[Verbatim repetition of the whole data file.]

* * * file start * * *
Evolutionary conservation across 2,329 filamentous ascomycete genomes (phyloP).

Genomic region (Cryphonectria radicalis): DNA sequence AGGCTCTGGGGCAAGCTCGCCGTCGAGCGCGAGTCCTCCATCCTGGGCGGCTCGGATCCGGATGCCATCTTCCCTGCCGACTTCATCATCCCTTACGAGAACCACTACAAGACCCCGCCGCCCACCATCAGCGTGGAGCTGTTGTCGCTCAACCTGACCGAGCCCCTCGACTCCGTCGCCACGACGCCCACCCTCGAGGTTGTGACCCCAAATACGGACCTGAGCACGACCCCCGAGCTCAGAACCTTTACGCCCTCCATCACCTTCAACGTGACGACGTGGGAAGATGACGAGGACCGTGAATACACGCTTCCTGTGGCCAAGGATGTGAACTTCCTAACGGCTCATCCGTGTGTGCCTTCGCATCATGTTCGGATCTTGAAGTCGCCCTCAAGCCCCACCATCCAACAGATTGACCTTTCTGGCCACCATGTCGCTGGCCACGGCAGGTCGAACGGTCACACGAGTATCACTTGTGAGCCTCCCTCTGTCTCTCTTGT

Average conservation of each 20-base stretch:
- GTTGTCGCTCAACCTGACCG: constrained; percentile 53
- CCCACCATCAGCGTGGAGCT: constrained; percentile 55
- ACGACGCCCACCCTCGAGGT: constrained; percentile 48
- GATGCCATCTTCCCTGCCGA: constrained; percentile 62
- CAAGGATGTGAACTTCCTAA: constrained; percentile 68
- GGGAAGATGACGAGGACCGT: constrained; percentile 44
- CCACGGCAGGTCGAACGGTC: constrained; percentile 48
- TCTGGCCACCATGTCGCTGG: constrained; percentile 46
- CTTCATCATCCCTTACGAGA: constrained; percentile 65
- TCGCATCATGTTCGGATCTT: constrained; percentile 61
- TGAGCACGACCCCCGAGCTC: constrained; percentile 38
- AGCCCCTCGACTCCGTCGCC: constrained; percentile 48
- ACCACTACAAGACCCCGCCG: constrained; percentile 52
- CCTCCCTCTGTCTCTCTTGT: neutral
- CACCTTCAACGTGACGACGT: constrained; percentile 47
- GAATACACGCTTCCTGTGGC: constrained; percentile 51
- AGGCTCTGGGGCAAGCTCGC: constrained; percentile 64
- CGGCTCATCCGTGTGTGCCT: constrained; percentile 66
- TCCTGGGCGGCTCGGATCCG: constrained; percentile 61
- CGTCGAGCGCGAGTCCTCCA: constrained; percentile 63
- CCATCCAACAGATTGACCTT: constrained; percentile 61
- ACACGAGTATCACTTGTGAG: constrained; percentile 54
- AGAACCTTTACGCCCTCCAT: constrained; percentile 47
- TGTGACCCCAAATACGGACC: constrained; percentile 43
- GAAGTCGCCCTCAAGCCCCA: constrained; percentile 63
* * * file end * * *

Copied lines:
Evolutionary conservation across 2,329 filamentous ascomycete genomes (phyloP).

Genomic region (Cryphonectria radicalis): DNA sequence AGGCTCTGGGGCAAGCTCGCCGTCGAGCGCGAGTCCTCCATCCTGGGCGGCTCGGATCCGGATGCCATCTTCCCTGCCGACTTCATCATCCCTTACGAGAACCACTACAAGACCCCGCCGCCCACCATCAGCGTGGAGCTGTTGTCGCTCAACCTGACCGAGCCCCTCGACTCCGTCGCCACGACGCCCACCCTCGAGGTTGTGACCCCAAATACGGACCTGAGCACGACCCCCGAGCTCAGAACCTTTACGCCCTCCATCACCTTCAACGTGACGACGTGGGAAGATGACGAGGACCGTGAATACACGCTTCCTGTGGCCAAGGATGTGAACTTCCTAACGGCTCATCCGTGTGTGCCTTCGCATCATGTTCGGATCTTGAAGTCGCCCTCAAGCCCCACCATCCAACAGATTGACCTTTCTGGCCACCATGTCGCTGGCCACGGCAGGTCGAACGGTCACACGAGTATCACTTGTGAGCCTCCCTCTGTCTCTCTTGT

Average conservation of each 20-base stretch:
- GTTGTCGCTCAACCTGACCG: constrained; percentile 53
- CCCACCATCAGCGTGGAGCT: constrained; percentile 55
- ACGACGCCCACCCTCGAGGT: constrained; percentile 48
- GATGCCATCTTCCCTGCCGA: constrained; percentile 62
- CAAGGATGTGAACTTCCTAA: constrained; percentile 68
- GGGAAGATGACGAGGACCGT: constrained; percentile 44
- CCACGGCAGGTCGAACGGTC: constrained; percentile 48
- TCTGGCCACCATGTCGCTGG: constrained; percentile 46
- CTTCATCATCCCTTACGAGA: constrained; percentile 65
- TCGCATCATGTTCGGATCTT: constrained; percentile 61
- TGAGCACGACCCCCGAGCTC: constrained; percentile 38
- AGCCCCTCGACTCCGTCGCC: constrained; percentile 48
- ACCACTACAAGACCCCGCCG: constrained; percentile 52
- CCTCCCTCTGTCTCTCTTGT: neutral
- CACCTTCAACGTGACGACGT: constrained; percentile 47
- GAATACACGCTTCCTGTGGC: constrained; percentile 51
- AGGCTCTGGGGCAAGCTCGC: constrained; percentile 64
- CGGCTCATCCGTGTGTGCCT: constrained; percentile 66
- TCCTGGGCGGCTCGGATCCG: constrained; percentile 61
- CGTCGAGCGCGAGTCCTCCA: constrained; percentile 63
- CCATCCAACAGATTGACCTT: constrained; percentile 61
- ACACGAGTATCACTTGTGAG: constrained; percentile 54
- AGAACCTTTACGCCCTCCAT: constrained; percentile 47
- TGTGACCCCAAATACGGACC: constrained; percentile 43
- GAAGTCGCCCTCAAGCCCCA: constrained; percentile 63